Recently, geopolitics in the East Asian Region is getting complicated. On May 8, 2013, a mouthpiece of the CCP, People’s Daily, published an article, questioning sovereignty of Okinawa by two Chinese scholars. On the following day, a Japanese spokesman, Suga Yoshihide, protested Beijing’s claim by saying Okinawa is “unquestionably Japan’s territory historically and internationally (BBC News, May 9, 2013).” As soon as the Japanese government complained about Okinawa’s article, the Chinese Foreign Ministry Spokeswoman, Hua Chunying, stated, “China does not accept Japan’s representation or protest. The publishing of the bylined article demonstrates the attention paid to and the research of the Diaoyu Islands and related historical issues (Xinhua News, May 9, 2013).”
Source: Jiji Press (Access date: May 15, 2013).
Based on the research of historical documents, President Roosevelt, along with Marshall Stalin, recognized that the Liuqiu (Okinawa) was a part of the Chinese territory. For instance, on January 22, 1944 of the post-Cairo conference, at the 36th meeting of the Pacific War Council, which chaired by President Roosevelt in the White House, both Roosevelt and Stalin are “in complete agreement that they (Liuqiu islets) belong to China and should be returned to her (China) (emphasis added).” Among the council members, ambassadors and representatives from the U.K., Netherlands, Canada, Philippine, New Zealand, and Australia attended the meeting. The Chinese Ambassador, Dr. Wei Tao-ming, also joined the Pacific War Council meeting. The major discussions were the territorial issues including the Kurile islets (the Northern territories between Japan and Russia), Manchuria, and others. The Liuqiu Islands was one of major agenda items in the meeting (details in my forthcoming book).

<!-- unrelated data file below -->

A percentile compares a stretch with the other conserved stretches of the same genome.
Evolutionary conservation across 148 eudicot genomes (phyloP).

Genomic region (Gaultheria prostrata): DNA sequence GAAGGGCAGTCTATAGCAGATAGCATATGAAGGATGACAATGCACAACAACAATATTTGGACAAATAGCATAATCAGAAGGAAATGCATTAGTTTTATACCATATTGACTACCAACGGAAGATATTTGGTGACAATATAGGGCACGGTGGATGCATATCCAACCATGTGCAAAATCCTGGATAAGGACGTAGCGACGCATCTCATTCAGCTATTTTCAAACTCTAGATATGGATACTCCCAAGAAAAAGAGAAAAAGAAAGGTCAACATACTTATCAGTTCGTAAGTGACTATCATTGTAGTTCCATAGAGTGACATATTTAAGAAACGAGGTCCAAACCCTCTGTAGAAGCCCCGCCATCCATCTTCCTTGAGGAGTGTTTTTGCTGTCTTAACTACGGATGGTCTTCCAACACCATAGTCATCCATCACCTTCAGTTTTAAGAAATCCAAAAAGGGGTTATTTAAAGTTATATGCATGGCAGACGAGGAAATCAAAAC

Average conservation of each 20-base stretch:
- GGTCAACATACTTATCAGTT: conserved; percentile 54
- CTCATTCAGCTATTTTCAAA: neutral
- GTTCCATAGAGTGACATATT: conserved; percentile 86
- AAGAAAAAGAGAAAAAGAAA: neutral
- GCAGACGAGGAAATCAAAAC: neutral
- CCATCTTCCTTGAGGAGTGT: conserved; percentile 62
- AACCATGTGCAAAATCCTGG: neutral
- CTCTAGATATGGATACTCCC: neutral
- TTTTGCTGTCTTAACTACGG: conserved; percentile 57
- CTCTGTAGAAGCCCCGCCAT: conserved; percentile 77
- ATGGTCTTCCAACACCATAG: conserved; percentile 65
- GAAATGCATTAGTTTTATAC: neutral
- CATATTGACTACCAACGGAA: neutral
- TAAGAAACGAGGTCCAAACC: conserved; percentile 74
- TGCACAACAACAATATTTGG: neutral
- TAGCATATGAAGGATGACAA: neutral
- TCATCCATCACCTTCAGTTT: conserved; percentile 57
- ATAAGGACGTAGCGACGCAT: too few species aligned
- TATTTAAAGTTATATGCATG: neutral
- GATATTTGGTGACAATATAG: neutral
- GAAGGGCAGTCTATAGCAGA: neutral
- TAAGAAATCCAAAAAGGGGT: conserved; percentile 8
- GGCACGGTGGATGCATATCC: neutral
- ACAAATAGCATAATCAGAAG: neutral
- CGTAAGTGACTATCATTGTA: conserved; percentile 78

Source: Leaders from China, the US, and the USSR in Cairo, PBS (Access date: 19 May 013).
If both the U.S. and the U.S.S.R. governments, the winners of the World War II, recognized that the Liuqiu Islands were parts of the Chinese territory, the Diaoyu Islands would not be an issue between Japan and China at all. In other words, Japan might have difficulty claiming any sovereign right of the Diaoyu Islands; history probably is not on Japan’s side.